Manjul Bhargava

Professor at Princeton, Fields Medalist and Tabla Player

Manjul Bhargava (born 8 August 1974) is a Canadian-American mathematician. He is the R. Brandon Fradd Professor of Mathematics at Princeton University, the Stieltjes Professor of Number Theory at Leiden University, and also holds Adjunct Professorships at the Tata Institute of Fundamental Research, the Indian Institute of Technology Bombay, and the University of Hyderabad. He is known primarily for his contributions to number theory. Bhargava was awarded the Fields Medal in 2014. According to the International Mathematical Union citation, he was awarded the prize “for developing powerful new methods in the geometry of numbers, which he applied to count rings of small rank and to bound the average rank of elliptic curves”.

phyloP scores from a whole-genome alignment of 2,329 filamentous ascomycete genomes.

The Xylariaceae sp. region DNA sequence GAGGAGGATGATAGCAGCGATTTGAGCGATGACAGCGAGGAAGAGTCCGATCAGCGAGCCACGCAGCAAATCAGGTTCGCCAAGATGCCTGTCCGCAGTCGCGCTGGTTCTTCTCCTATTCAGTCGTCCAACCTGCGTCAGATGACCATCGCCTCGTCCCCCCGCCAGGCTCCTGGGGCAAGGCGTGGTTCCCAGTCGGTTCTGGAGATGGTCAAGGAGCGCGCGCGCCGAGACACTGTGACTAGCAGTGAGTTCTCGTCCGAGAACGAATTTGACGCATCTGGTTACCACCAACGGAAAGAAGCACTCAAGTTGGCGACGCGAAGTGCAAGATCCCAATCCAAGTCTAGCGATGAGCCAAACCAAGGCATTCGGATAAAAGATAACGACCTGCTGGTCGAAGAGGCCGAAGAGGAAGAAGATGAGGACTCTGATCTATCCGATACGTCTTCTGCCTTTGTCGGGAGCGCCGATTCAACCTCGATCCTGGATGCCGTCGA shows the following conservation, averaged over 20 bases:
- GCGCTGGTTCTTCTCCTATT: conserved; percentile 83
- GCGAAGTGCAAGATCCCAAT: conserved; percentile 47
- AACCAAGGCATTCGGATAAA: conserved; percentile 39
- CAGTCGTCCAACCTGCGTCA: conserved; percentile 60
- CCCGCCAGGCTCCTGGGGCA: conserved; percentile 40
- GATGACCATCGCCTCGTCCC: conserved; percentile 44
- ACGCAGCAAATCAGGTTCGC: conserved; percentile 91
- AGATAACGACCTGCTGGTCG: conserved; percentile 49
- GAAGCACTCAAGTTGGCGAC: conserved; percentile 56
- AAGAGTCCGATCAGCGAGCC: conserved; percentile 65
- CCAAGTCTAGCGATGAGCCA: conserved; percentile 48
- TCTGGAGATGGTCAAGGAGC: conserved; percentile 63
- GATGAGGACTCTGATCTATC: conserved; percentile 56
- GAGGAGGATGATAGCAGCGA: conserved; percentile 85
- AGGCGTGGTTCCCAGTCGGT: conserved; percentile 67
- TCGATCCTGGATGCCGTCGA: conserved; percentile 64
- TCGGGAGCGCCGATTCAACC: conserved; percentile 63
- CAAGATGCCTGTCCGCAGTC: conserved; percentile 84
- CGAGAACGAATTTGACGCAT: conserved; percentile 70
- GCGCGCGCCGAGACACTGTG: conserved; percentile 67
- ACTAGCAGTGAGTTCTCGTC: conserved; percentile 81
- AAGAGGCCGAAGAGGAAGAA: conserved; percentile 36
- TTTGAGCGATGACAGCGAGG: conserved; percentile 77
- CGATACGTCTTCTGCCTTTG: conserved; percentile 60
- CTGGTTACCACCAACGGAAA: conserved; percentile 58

His research interests span algebraic number theory, combinatorics, and representation theory. He graduated from Harvard University in 1996 and received his doctorate from Princeton in 2001, working under Andrew Wiles. His breakthrough Ph.D. thesis surprised the mathematical community by generalizing the classical Gauss composition law for quadratic forms to many other situations. Bhargava has won several awards for his research, including the AMS–MAA–SIAM Frank and Brennie Morgan Prize, a Clay Research Fellowship, the Clay Research Award in 2005, and the Leonard M. and Eleanor B. Blumenthal Award for the Advancement of Research in Pure Mathematics. He was named one of Popular Science Magazine’s “Brilliant 10” in November 2002. He recently won the American Mathematical Society’s Cole Prize in number theory and the SASTRA Ramanujan Prize for his outstanding contributions to number theory.